holyhelianthus's Avatar holyhelianthus 07:47 PM 03-28-2011

We had a really awesome thread about this very thing a while back... http://www.mothering.com/community/forum/thread/855217/whole-foods-tf-like-veg-ns

 

I would love to revisit this if anyone else is interested in having a sort of tribe. :)


violetflapjack's Avatar violetflapjack 06:50 PM 04-03-2011

First I want to say I'm really happy to have found this thread!  It's definately bridging some worlds for me.  I recently became aware of the whole WAP perspective and I've been trying to balance it with everything I thought I "knew" about being vegetarian/vegan.  Both sides of the dietary debate seems to have their extremes for sure, but if you know that you are constitutionally better off as a vegetarian there is still a lot to learn from the WAP stuff...especially the bit about phytic acid and anti-nutrients found in some plant foods and how to disable them.  This was really astonishing information for me to learn about and I couldn't believe that more of my veg friends (who are so nutrition savvy) weren't hip to it.


ambereva's Avatar ambereva 02:33 PM 04-07-2011


Quote:
Originally Posted by violetflapjack View Post

First I want to say I'm really happy to have found this thread!  It's definately bridging some worlds for me.  I recently became aware of the whole WAP perspective and I've been trying to balance it with everything I thought I "knew" about being vegetarian/vegan.  Both sides of the dietary debate seems to have their extremes for sure, but if you know that you are constitutionally better off as a vegetarian there is still a lot to learn from the WAP stuff...especially the bit about phytic acid and anti-nutrients found in some plant foods and how to disable them.  This was really astonishing information for me to learn about and I couldn't believe that more of my veg friends (who are so nutrition savvy) weren't hip to it.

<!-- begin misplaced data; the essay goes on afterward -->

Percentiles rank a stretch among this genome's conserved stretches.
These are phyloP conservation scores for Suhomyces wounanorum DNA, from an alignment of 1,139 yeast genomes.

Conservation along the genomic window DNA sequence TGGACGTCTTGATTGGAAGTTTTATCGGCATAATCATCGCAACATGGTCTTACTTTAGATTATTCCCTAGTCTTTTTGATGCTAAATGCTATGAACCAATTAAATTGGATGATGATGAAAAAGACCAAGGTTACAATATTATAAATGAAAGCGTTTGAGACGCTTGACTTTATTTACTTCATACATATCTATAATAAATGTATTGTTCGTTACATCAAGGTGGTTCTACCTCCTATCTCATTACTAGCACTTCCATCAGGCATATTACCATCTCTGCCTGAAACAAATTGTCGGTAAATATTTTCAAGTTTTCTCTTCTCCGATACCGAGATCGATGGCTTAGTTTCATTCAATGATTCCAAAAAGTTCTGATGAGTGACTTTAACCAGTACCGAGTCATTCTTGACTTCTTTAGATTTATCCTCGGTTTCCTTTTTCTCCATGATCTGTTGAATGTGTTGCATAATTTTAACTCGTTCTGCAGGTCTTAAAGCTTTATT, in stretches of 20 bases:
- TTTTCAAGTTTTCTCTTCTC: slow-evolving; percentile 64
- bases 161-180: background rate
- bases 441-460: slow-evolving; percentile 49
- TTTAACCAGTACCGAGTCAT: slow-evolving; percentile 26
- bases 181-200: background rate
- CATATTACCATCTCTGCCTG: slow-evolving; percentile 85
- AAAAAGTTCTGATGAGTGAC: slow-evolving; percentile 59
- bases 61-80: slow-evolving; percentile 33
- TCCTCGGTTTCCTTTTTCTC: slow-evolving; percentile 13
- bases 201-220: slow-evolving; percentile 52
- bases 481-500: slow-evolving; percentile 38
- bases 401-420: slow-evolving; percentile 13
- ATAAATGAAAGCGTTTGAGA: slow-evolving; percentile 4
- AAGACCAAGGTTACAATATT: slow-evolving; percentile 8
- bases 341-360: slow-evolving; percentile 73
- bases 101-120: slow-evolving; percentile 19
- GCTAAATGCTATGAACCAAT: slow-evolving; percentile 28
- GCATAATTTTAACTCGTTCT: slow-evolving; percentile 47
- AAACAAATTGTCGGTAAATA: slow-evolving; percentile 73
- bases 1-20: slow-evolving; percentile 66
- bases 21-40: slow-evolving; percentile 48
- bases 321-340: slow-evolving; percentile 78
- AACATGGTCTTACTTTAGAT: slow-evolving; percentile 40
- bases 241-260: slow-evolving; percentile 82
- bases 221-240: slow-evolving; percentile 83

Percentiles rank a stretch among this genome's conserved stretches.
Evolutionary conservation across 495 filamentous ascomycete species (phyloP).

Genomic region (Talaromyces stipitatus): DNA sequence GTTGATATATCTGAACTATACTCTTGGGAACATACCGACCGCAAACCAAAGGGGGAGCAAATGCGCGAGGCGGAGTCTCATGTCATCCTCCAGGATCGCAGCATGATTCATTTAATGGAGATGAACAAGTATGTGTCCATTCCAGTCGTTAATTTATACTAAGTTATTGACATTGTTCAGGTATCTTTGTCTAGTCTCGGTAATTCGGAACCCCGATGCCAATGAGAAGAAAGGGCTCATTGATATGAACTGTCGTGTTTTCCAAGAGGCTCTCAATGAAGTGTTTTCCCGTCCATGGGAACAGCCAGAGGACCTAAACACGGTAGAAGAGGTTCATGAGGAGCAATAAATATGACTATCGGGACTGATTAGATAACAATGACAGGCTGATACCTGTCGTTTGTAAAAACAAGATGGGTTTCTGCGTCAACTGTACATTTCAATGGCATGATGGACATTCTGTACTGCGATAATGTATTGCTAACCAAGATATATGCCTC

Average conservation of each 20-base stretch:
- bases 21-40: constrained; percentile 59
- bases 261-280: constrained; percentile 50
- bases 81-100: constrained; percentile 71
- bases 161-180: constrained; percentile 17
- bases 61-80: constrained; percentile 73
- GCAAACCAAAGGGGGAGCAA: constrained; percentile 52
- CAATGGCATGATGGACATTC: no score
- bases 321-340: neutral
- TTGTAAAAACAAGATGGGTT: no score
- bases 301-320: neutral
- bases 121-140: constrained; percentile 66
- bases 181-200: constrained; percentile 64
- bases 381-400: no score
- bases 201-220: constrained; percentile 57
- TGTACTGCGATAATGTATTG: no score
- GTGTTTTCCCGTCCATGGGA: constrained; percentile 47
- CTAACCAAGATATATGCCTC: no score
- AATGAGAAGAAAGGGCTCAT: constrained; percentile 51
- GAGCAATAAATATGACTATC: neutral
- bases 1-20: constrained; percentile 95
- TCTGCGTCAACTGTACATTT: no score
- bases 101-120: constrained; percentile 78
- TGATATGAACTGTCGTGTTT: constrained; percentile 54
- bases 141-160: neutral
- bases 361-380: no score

I'm hip to it, I've tried and tried to find some reputable science to back up the claim that phytic acid is as detrimental as the WAPF people make it out to be. The only anti-phytic acid sources I find are mercola, WAPF, and their ilk, and the actual science I find shows that the amounts present in the average plant-based diet aren't a concern, some studies even suggest they may be beneficial.

 


SandraMort's Avatar SandraMort 04:29 PM 04-07-2011

Yes, it's a big turnoff.  It's very hard to take them seriously with how they badmouth vegetarians.
 

Quote:

 

And I'm kind of surprised at the often sarcastic way some WAP leader websites refer to vegetarians.  ("You look pale....please eat some meat!") It's rather off-putting and diminishes their credibility.  Also, I've seen some extremely healthy and glowing vegans!


 


SandraMort's Avatar SandraMort 04:32 PM 04-07-2011